April 21, 2017 4:05 pm JST

Japan, US finance chiefs confirm currency policy is their turf

G-20 ministers begin talks on sustaining growth

MARIKO HIRANO, Nikkei staff writer

U.S. Treasury Secretary Steven Mnuchin, left, and Japan's Finance Minister Taro Aso, second from right, walk from a meeting at the 2017 World Bank Group Spring Meetings in Washington on April 20. © AP

WASHINGTON -- The finance ministers and central bank governors of the Group of 20 major economies began a two-day meeting in Washington on Thursday. The meeting is expected to stress unity in working to sustain global growth, which has been showing signs of recovery.

Ahead of the meeting, Japanese Finance Minister Taro Aso and U.S. Treasury Secretary Steven Mnuchin met and discussed their role following the first round of U.S.-Japan economic dialogue in Tokyo on Tuesday. Bank of Japan Gov. Haruhiko Kuroda will also attend the meeting.

Aso, who doubles as Japan's deputy prime minister, met with U.S. Vice President Mike Pence for talks in the Japanese capital before coming to Washington.

Speaking to reporters after the first day of the G-20 proceedings, Aso on Thursday night emphasized how he and Mnuchin had reaffirmed that excessive fluctuations in the currency markets negatively affect economic and financial stability. In addition, Aso said he told Mnuchin that free trade would make the current economic recovery even stronger.

Aso said he and Mnuchin agreed that it should be up to them to discuss the exchange rate in the context of the economic dialogue. U.S. President Donald Trump recently talked down the value of the dollar by saying that the greenback had become too strong.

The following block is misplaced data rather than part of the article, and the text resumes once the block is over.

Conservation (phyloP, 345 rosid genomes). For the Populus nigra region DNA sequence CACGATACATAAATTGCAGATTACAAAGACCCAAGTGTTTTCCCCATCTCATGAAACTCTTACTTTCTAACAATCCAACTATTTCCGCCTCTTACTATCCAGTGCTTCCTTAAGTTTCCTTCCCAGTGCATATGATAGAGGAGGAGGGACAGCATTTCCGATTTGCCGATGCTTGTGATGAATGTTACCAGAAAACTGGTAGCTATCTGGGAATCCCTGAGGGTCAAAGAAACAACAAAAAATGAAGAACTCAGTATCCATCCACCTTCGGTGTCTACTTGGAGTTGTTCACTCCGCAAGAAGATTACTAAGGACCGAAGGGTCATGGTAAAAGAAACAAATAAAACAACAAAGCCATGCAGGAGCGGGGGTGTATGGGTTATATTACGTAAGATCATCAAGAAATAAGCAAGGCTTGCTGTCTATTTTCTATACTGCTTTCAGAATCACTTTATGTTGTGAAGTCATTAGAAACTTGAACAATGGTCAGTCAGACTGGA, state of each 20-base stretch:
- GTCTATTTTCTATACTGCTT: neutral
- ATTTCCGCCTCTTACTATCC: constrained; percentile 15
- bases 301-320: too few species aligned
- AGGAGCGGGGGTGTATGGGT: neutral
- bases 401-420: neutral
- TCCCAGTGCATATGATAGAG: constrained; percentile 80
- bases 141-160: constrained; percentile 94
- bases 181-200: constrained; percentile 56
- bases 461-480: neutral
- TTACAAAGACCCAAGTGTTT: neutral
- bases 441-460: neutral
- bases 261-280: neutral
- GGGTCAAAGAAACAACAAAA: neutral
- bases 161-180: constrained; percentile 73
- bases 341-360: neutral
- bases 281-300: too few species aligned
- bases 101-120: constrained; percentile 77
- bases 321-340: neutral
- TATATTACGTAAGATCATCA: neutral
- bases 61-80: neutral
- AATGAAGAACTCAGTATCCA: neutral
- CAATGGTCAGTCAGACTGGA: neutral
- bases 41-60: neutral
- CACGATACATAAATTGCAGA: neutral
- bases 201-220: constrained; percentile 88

According to officials accompanying the two men, Aso and Mnuchin also discussed options for using economic sanctions to curb North Korea's nuclear weapons development.

Since G-20 finance ministers and central bank governors met in Germany last month, there will be no joint communique issued after the current meeting.

At the March meeting, which was the first since Trump became U.S. president, members dropped the obligatory anti-protectionism line -- we resist all forms of protectionism -- in their joint communique at Washington's request.

On Thursday, International Monetary Fund Managing Director Christine Lagarde told a press conference that protectionist trade policies should be avoided, describing trade as a growth engine.

Kuroda told reporters on Thursday that as for currency policy, there are agreements between Group of Seven and G-20 economies, underscoring the existence of international rules such as that foreign exchange rates should not be a policy target.

Kuroda also said that monetary policy, including that of the BOJ, is a domestic policy and is carried out for price stability. There is a growing understanding that foreign exchange rates are not monetary policy targets, he said.

Meanwhile, Mnuchin on Thursday commented on the mooted introduction of a border adjustment tax proposed by House Republicans, saying he is concerned about the impact such a tax would have on the currency. It is believed such a tax would push up the prices of U.S. imports, which in turn would make the dollar stronger against major peers. Mnuchin implicitly expressed his concern about the currency appreciating too much by saying that if the currency is not appropriately valued, prices would go up, causing inflation and hurting consumers.

Recently, Trump has remarked that he thinks the dollar "is getting too strong." And a high-ranking U.S. official said that the issue will be put on the agenda at the latest G-20 meeting.

The IMF upgraded its outlook for general economic growth in 2017 in a report published on Tuesday. But it also voiced concern that the rise of protectionism might hamper economic recovery.

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